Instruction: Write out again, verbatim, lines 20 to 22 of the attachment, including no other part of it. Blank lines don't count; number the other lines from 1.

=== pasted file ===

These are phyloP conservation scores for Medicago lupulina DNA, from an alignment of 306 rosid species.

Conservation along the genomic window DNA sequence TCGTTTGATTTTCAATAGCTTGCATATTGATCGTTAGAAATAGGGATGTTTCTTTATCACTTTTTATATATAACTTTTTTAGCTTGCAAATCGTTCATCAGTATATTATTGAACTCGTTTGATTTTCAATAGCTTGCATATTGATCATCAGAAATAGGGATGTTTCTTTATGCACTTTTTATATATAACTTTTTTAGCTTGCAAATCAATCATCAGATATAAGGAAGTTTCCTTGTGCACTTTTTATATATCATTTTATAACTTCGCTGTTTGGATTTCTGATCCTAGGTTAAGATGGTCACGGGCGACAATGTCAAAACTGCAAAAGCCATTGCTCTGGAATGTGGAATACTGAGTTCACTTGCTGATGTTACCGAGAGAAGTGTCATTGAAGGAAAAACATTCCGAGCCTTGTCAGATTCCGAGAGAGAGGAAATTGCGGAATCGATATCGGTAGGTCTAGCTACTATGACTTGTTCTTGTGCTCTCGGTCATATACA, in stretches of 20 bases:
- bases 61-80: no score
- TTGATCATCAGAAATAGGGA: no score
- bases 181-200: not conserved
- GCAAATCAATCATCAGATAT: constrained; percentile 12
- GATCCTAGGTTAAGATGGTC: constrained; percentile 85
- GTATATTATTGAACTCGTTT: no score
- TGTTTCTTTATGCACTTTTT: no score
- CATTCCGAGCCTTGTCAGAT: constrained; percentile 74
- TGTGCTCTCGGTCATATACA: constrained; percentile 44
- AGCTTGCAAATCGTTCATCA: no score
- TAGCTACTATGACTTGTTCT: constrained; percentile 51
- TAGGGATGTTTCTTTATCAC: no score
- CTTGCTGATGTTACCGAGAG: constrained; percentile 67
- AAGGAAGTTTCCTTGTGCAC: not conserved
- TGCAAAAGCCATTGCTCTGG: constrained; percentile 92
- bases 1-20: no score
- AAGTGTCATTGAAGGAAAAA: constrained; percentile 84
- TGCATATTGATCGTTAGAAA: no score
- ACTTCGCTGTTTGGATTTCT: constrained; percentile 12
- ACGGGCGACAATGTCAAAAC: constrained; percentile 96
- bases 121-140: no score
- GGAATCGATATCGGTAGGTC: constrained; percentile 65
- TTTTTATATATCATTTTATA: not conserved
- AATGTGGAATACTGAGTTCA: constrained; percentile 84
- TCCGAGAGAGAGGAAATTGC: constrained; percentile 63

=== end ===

- TGCATATTGATCGTTAGAAA: no score
- ACTTCGCTGTTTGGATTTCT: constrained; percentile 12
- ACGGGCGACAATGTCAAAAC: constrained; percentile 96